|First baseman / Manager|
|Born: April 22, 1918|
Marcus Hook, Pennsylvania
|Died: September 24, 2008 (aged 90)|
|July 8, 1939, for the Washington Senators|
|Last MLB appearance|
|September 27, 1960, for the Pittsburgh Pirates|
|Runs batted in||1,311|
|Career highlights and awards|
James Barton "Mickey" Vernon (April 22, 1918 – September 24, 2008) was an American Major League Baseball (MLB) first baseman who played for the Washington Senators (1939–1948, 1950–1955), Cleveland Indians (1949–1950, 1958), Boston Red Sox (1956–1957), Milwaukee Braves (1959) and Pittsburgh Pirates (1960). He also was the first manager in the history of the expansion edition of the Senators (now the Texas Rangers), serving from 1961 through May 21, 1963, and was a coach for four MLB teams between 1960 and 1982.
Vernon retired as a player in 1960 with 2,495 hits, and holds the major league record for career double plays at first base (2,044). He has the American League (AL) record for career games (2,227), putouts (19,754), assists (1,444) and total chances (21,408). The lanky Vernon was listed as 6 feet 2 inches (1.88 m) tall and 170 pounds (77 kg); he batted and threw left-handed.
Mickey Vernon was born in Marcus Hook, Pennsylvania, and attended Villanova University, before making his major league debut on July 8, 1939. He was the father of Gay Vernon.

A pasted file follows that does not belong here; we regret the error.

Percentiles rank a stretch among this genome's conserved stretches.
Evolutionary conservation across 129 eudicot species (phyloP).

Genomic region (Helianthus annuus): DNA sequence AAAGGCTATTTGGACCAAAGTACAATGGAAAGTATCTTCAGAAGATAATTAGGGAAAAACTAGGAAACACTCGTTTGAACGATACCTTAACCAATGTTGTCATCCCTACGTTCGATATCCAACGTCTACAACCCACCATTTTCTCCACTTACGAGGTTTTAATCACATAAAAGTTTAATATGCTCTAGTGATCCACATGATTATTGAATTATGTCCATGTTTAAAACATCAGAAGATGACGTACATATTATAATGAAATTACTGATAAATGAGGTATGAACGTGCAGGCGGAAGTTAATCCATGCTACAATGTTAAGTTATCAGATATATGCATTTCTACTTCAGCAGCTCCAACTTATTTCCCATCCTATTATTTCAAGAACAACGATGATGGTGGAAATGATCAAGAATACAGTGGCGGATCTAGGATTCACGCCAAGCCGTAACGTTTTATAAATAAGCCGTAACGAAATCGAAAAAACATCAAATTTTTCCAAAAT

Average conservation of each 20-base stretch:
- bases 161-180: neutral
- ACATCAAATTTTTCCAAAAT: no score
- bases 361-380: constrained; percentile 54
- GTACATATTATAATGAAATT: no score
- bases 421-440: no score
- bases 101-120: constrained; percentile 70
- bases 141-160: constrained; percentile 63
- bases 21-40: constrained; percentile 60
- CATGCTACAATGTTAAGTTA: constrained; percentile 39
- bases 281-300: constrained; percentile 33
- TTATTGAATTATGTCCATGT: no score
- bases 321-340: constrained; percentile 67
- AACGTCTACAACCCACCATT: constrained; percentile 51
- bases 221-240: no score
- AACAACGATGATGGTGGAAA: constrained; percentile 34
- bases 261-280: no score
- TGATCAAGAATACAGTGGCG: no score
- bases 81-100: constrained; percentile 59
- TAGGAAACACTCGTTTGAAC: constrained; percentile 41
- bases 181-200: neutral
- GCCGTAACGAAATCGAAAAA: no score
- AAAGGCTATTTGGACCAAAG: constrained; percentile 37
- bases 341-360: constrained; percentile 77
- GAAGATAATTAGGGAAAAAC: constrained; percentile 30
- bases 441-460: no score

During World War II, he served in the United States Navy, missing the 1944 and 1945 seasons. He served with major league players Larry Doby and Billy Goodman on Ulithi in the South Pacific in 1945; both Goodman and Vernon personally inspired Doby to become a major league baseball player; Doby became the first African-American to break the baseball color line in the American League in 1947 with the Cleveland Indians.
Vernon played for 14 full major league seasons (400 at bats or more) in his 20-year career. He wound up batting over .335 twice, over .300 five times, and over .290 nine times. He was a two-time American League batting champion. In 1946, his .353 batting mark eclipsed Ted Williams' .342 by 11 points. Then, in 1953, Vernon's .337 average denied Cleveland's Al Rosen (.336) the Triple Crown by just one one-thousandth of a point. The following year, 1954, Vernon had a career-high 20 home runs, 97 RBIs, and 14 triples. He led the AL with 33 doubles and 67 extra-base hits. He also had 294 total bases, which was second in the AL, behind Minnie Miñoso.
Over time, Vernon became one of the best-liked ballplayers, mainly through his unique personality and charismatic, but quiet, style. On September 1, 1960, after a season spent as the Pittsburgh Pirates' first-base coach, Vernon was placed on the active list when MLB rosters expanded to 40 men. He appeared in nine regular-season games as a pinch hitter for Pittsburgh, notching an RBI single and an intentional walk in his nine plate appearances to become one of only 29 players in baseball history to have appeared in a major league game in four decades. By his final game played, on September 27, 1960, he was, at 42, the oldest player in the National League by almost a year, and one of the most popular figures in the game.